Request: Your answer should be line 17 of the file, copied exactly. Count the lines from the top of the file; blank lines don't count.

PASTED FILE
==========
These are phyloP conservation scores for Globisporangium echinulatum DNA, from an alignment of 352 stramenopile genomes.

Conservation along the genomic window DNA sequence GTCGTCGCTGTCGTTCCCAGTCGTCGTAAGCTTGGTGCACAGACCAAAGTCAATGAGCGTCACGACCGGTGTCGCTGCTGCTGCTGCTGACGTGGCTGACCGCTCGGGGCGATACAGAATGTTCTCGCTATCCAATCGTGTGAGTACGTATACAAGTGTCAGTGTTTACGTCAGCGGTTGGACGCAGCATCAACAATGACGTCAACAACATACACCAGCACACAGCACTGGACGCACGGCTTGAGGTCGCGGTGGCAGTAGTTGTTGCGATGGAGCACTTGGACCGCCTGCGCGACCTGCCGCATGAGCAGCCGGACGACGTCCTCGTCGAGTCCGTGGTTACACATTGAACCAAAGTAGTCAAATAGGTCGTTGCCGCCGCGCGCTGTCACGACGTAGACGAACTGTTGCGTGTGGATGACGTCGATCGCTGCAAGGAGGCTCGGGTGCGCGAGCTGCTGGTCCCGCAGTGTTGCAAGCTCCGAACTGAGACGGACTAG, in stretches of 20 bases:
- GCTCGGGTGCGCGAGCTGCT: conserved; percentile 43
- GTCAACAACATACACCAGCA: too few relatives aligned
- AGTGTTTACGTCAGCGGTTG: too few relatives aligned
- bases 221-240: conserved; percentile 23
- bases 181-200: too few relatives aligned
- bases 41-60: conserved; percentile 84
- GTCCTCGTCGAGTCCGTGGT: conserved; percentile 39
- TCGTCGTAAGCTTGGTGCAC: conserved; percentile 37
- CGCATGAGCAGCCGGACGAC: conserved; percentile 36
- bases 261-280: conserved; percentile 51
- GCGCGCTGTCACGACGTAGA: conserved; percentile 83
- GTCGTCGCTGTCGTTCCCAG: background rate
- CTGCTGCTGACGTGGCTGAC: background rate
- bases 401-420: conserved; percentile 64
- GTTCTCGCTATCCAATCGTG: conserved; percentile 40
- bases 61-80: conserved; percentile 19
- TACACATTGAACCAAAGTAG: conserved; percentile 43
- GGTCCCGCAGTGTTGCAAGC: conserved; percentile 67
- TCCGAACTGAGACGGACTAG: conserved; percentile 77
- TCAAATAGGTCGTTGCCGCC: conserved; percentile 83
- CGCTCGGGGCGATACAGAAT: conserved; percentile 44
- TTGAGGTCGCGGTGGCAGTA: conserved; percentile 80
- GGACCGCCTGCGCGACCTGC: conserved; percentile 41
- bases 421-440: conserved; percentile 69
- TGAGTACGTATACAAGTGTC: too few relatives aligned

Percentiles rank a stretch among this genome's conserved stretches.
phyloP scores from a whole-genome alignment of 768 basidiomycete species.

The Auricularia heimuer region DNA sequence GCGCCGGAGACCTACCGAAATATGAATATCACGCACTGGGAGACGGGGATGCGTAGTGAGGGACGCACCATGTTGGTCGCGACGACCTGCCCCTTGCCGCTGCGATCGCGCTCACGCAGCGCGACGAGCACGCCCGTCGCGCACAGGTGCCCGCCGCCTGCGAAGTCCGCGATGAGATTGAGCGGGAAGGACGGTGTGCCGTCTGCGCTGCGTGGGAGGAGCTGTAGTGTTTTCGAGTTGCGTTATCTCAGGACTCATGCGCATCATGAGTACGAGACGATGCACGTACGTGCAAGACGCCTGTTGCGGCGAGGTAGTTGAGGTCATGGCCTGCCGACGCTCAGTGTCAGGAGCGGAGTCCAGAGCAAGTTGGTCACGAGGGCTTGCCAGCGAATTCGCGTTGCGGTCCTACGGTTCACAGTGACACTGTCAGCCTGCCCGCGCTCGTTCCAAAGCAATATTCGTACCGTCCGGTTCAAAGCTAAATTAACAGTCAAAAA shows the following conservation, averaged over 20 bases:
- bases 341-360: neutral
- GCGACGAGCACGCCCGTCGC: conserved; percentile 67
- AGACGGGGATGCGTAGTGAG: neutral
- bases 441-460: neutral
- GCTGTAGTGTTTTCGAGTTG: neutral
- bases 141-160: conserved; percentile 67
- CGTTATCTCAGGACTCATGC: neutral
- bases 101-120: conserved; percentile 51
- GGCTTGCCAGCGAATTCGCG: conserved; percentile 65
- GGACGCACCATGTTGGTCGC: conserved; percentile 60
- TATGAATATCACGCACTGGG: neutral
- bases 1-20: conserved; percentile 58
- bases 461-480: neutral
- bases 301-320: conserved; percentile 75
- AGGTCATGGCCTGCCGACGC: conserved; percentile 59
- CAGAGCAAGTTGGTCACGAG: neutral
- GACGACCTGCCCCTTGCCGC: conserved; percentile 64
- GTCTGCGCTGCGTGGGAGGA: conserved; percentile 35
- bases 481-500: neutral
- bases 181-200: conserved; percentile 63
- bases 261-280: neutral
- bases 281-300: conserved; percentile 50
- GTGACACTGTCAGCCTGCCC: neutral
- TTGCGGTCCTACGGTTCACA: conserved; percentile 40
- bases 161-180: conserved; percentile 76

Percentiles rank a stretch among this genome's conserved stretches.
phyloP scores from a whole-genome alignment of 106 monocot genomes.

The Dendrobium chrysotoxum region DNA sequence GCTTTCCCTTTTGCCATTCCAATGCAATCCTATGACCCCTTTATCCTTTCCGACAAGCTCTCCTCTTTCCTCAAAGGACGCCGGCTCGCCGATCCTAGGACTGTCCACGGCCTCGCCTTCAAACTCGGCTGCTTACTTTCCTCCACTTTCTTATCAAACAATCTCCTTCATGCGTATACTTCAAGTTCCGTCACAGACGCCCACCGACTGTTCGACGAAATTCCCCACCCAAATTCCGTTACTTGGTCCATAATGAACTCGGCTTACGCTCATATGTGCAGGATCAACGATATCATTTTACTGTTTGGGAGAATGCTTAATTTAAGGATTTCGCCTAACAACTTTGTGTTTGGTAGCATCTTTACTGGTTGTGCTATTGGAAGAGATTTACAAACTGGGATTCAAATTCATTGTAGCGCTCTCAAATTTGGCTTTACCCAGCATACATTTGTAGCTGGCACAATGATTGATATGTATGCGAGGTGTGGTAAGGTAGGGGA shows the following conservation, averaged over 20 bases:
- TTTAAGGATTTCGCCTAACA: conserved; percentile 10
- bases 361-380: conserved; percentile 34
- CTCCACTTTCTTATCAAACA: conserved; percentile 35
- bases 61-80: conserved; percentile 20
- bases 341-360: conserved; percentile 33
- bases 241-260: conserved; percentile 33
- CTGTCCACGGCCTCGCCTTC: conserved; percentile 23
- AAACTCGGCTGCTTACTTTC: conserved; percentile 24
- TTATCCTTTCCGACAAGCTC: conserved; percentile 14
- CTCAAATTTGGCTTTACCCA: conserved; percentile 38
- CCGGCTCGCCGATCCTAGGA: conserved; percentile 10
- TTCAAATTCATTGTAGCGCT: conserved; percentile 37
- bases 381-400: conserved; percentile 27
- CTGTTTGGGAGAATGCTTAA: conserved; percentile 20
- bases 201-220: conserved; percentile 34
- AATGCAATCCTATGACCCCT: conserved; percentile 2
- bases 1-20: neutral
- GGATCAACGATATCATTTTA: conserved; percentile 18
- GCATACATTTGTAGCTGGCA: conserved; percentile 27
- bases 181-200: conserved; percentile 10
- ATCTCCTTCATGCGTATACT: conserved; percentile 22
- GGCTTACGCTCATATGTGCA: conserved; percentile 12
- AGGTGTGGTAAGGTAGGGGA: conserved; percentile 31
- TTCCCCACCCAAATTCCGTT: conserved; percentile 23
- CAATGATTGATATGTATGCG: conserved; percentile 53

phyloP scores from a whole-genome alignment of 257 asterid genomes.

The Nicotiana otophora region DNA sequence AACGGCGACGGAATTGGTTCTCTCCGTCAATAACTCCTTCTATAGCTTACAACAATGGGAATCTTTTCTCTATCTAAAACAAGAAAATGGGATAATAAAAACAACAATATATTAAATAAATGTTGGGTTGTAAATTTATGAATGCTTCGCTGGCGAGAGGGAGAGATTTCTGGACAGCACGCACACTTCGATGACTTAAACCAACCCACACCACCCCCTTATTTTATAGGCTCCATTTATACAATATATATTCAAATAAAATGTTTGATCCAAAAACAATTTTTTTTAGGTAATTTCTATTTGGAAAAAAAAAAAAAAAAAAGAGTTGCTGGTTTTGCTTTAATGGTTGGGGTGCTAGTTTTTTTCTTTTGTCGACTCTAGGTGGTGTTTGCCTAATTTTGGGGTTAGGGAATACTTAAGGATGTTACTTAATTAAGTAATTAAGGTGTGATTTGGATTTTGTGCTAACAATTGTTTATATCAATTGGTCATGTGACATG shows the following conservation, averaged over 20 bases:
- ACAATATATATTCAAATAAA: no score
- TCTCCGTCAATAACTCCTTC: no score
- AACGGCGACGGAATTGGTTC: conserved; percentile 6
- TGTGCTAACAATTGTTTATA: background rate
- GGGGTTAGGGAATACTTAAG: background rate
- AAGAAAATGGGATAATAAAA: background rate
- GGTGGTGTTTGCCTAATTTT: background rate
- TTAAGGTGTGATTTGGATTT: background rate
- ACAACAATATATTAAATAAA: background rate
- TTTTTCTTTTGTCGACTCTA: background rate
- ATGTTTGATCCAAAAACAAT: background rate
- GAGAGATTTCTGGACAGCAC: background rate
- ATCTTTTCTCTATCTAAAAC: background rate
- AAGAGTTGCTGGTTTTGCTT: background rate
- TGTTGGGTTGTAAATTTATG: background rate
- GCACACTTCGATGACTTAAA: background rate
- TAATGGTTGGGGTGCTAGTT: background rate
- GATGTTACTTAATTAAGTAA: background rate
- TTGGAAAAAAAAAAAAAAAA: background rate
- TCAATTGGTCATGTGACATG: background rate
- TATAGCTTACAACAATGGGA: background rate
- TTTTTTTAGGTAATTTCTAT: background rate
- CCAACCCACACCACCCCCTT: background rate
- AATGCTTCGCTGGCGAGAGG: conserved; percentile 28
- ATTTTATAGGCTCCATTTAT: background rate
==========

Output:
- GTTCTCGCTATCCAATCGTG: conserved; percentile 40